Richard Carapaz

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Richard Carapaz
Richard Carapaz por la Agencia de Noticias ANDES.png
Carapaz in 2017.
Personal information
Full nameRichard Antonio Carapaz Montenegro
NicknameLa Locomotora, El Jaguar de Tulcan, Billy[1]
Born (1993-05-29) 29 May 1993 (age 29)
Tulcán Canton, Ecuador
Height1.70 m (5 ft 7 in)[2]
Weight62 kg (137 lb; 9 st 11 lb)[3]
Team information
Current teamIneos Grenadiers
Rider typeClimber
Amateur teams
2011Panavial–Coraje Carchense
2013RPM Ecuador
2014Panavial–GAD Carchi
Professional teams
2016Movistar Team (stagiaire)
2017–2019Movistar Team[4]
2020–Team Ineos[5]
Major wins
Grand Tours
Giro d'Italia
General classification (2019)
3 individual stages (2018, 2019)

Stage races

Tour de Suisse (2021)

One-day races and Classics

Olympic Games Road Race (2020)
National Time Trial Championships (2022)

Richard Antonio Carapaz Montenegro (born 29 May 1993) is an Ecuadorian professional road racing cyclist who currently rides for UCI WorldTeam Ineos Grenadiers.[6] Carapaz won the 2019 Giro d'Italia, becoming the first Ecuadorian rider to win the race.[7] In July 2021, he won the gold medal in the road race at the 2020 Summer Olympics, becoming the first Ecuadorian cyclist to win a medal and only the second Ecuadorian to win a gold medal at the Olympic Games. In doing so, he became the first cyclist to achieve an Olympic road race gold medal and a podium finish in each of the three Grand Tours.[citation needed]

Early life[edit]

Carapaz was born in El Carmelo, Tulcán Canton. Whilst at school, he was mentored by one of his teachers, former Olympic racing cyclist Juan Carlos Rosero, who started a cycling club at the school. The club has also produced a number of other professional riders, including Jhonatan Narváez and Jonathan Caicedo.[8] Prior to taking up cycling, Carapaz competed for his school as a runner.[9]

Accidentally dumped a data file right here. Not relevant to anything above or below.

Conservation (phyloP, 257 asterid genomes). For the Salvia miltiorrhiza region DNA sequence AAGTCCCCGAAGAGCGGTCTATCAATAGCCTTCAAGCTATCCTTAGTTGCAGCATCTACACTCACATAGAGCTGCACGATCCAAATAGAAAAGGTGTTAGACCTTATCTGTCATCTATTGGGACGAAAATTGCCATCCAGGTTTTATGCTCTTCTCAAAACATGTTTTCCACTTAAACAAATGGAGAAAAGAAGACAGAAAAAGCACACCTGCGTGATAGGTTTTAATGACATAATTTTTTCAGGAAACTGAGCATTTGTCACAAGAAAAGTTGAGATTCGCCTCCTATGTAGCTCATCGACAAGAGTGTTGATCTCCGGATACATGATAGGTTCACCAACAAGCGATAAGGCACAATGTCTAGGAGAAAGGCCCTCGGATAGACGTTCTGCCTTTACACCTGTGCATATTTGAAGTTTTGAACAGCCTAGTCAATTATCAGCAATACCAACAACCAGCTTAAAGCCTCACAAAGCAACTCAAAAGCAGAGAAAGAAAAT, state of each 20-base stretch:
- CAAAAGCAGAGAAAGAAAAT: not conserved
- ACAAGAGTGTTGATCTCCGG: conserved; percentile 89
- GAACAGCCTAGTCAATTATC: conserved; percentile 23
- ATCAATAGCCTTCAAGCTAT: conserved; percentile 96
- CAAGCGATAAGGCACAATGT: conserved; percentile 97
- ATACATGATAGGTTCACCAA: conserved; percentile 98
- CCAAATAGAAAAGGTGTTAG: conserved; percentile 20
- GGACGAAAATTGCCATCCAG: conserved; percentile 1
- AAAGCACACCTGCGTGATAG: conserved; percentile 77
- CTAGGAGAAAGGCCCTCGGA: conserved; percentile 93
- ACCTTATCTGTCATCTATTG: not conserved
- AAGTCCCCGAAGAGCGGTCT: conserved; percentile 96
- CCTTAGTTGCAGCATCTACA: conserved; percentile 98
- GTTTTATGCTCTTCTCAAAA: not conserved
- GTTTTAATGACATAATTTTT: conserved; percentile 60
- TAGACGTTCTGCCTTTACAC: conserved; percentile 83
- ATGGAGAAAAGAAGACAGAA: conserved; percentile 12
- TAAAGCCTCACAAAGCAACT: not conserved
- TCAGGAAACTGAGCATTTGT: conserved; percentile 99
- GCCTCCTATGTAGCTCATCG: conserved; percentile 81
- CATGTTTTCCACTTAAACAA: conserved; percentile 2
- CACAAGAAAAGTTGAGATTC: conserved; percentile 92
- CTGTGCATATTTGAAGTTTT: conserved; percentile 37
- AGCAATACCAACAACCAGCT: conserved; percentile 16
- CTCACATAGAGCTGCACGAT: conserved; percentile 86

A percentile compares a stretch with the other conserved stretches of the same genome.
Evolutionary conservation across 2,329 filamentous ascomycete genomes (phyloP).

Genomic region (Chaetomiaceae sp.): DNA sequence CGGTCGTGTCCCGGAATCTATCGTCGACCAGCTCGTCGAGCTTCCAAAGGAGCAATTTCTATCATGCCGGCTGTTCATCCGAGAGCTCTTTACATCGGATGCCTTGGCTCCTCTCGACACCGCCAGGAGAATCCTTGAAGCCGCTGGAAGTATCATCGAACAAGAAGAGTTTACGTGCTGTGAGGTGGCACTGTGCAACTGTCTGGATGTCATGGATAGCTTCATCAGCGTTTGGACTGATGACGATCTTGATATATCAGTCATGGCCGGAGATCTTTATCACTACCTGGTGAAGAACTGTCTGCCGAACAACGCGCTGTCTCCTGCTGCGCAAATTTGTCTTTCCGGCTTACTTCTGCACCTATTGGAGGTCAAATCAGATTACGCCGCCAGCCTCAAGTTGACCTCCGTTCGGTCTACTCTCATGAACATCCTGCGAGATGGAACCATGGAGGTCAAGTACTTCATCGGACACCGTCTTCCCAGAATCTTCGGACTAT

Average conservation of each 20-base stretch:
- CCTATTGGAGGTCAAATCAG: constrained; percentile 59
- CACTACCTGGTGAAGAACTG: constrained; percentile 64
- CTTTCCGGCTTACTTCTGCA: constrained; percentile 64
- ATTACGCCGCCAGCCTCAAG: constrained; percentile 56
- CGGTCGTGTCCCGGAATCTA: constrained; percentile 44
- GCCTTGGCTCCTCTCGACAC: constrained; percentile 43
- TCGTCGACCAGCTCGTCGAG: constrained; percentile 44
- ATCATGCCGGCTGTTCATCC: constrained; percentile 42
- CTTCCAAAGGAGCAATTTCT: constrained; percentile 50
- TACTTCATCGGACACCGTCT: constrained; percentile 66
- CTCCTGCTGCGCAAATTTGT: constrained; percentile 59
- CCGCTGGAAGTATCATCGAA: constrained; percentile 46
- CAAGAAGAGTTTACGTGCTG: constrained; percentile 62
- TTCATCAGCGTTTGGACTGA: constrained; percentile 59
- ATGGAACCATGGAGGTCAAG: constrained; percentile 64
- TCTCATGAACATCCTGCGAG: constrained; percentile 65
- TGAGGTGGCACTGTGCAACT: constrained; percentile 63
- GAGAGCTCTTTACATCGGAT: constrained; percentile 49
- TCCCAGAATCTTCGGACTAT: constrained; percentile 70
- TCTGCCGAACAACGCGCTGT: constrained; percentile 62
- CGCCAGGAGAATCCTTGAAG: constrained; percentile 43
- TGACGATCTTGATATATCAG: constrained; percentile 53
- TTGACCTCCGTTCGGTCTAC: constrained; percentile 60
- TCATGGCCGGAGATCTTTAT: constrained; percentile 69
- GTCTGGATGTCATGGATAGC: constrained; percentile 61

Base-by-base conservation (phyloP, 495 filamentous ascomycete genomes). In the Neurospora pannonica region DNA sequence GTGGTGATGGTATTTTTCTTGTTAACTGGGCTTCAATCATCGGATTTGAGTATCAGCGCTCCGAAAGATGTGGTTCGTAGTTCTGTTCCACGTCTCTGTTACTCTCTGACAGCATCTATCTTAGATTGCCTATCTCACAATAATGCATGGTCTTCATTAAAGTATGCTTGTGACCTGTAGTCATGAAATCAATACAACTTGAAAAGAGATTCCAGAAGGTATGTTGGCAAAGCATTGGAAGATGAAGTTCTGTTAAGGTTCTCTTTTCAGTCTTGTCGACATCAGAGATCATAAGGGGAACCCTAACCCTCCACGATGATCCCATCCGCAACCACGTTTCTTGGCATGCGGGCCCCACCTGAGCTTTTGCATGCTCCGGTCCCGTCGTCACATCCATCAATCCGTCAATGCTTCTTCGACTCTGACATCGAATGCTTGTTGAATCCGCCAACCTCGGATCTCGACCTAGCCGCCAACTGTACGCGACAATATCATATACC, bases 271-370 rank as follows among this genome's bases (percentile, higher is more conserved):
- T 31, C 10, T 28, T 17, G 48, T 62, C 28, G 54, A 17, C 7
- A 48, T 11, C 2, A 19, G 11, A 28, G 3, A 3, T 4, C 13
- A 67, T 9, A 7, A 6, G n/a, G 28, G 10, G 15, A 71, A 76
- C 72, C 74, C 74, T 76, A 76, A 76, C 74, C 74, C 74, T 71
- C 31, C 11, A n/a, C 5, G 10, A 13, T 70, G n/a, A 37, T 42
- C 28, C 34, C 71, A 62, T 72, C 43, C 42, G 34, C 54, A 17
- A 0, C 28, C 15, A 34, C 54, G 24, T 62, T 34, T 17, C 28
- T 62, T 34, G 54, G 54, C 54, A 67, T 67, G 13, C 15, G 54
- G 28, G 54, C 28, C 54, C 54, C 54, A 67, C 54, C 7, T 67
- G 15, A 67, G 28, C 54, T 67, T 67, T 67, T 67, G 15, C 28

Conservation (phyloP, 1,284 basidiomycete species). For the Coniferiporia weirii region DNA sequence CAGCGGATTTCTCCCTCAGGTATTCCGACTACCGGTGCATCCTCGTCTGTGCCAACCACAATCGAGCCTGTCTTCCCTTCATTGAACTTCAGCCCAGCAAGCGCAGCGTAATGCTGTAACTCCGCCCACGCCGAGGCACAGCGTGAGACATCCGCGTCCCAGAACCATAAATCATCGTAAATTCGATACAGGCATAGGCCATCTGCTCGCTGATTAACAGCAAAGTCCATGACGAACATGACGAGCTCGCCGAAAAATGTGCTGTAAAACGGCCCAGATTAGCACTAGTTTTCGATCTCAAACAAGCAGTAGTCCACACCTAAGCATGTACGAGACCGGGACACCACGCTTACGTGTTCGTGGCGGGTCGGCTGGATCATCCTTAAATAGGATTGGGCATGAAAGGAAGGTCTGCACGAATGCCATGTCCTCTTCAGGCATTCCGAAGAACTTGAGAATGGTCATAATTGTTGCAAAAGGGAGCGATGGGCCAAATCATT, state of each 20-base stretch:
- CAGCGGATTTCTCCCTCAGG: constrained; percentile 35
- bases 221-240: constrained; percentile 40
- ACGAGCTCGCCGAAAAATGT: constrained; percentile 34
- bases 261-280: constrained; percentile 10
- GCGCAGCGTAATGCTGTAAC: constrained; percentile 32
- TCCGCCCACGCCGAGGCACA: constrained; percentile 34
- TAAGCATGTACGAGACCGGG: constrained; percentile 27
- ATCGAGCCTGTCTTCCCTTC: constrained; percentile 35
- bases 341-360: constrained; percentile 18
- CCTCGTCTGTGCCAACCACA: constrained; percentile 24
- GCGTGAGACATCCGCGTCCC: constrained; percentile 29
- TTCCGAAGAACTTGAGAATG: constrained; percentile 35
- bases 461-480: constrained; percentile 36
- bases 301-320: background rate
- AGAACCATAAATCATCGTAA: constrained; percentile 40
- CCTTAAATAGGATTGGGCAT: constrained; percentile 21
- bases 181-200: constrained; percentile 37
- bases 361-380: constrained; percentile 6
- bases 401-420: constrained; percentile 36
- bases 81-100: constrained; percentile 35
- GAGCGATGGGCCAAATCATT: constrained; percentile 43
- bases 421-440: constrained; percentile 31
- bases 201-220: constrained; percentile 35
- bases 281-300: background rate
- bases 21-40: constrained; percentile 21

Movistar Team (2016–2019)[edit]


Carapaz began his career with amateur teams in Ecuador, Colombia and Spain. On 28 July 2016, he joined Movistar Team from Lizarte as a trainee for the remainder of the 2016 season.[10][11] He signed as a professional rider ahead of the 2017 season.[12]


In his first full year for the Movistar Team, Carapaz came second in both the GP Industria & Artigianato and the Route du Sud.[13][14] He made his Grand Tour debut in the Vuelta a España, finishing 36th overall.[15]


His first professional victories came in 2018, with a stage and the overall in the Vuelta a Asturias.[16] He won stage 8 of the Giro d'Italia, becoming the first Ecuadorian cyclist to win a Grand Tour stage.[17] He finished in the top ten in five other stages of that race, and finished fourth in the general classification. He also completed the 2018 Vuelta a España in 18th place.[18]


Carapaz wearing the maglia rosa on stage 17 of the 2019 Giro d'Italia

Carapaz again won the Vuelta a Asturias in 2019,[19] and went on to win the 2019 Giro d'Italia. After multiple crashes late in stage 4 saw several riders go down and a select group break off on the front, Carapaz made an attack in the final kilometre to take the stage win.[20] On Stage 13, Carapaz attacked and got clear of the two favourites for overall victory, Vincenzo Nibali (Bahrain–Merida) and Primož Roglič (Team Jumbo–Visma). This placed him among the other favourites, two minutes down on Roglič.[21] On stage 14, Carapaz again attacked and won the stage by almost two minutes, taking the general classification lead.[22] Carapaz successfully defended his lead for the rest of the race to take the overall victory. Carapaz became the first Ecuadorian rider to win a Grand Tour and the second South American rider to win the Giro, after Colombian Nairo Quintana in 2014.[23]

Team Ineos (2020–present)[edit]


Carapaz joined Team Ineos at the beginning of the 2020 season on a three-year deal.[24] His first win for the team came on 7 August, on the third stage of the Tour de Pologne: on the uphill drag to the finish, Carapaz made an attack in the final kilometre and held off the peloton.[25] In the Tour de France, he came second in both stages 16 and 18. On the latter stage, he finished alongside teammate Michał Kwiatkowski, who won the stage, while Carapaz took the lead in the mountains classification from Tadej Pogačar.[26] However, two days later, Pogačar retook the lead, and also won the stage and moved into the overall race lead; Carapaz ultimately finished second in the mountains classification.[27]

In the Vuelta a España, Carapaz was once again a challenger for overall victory and traded places with defending champion Primož Roglič several times for the race lead. He first took the red jersey of the race leader on stage 6 from Roglič.[28] On stage 10, Carapaz relinquished it back to Roglič, who won the day's stage, though the two were tied on time and had to be differentiated by tiebreakers.[29] Carapaz regained the race lead briefly after stage 12,[30] but lost it for good to Roglič after the thirteenth stage.[31] On the mountainous penultimate stage, with Roglič, Carapaz, and Hugh Carthy locked in a three-way battle for the overall victory, Carapaz attacked but only managed to take 15 seconds on Carthy and 21 seconds on Roglič. In doing so, he secured a second place overall finish.[32]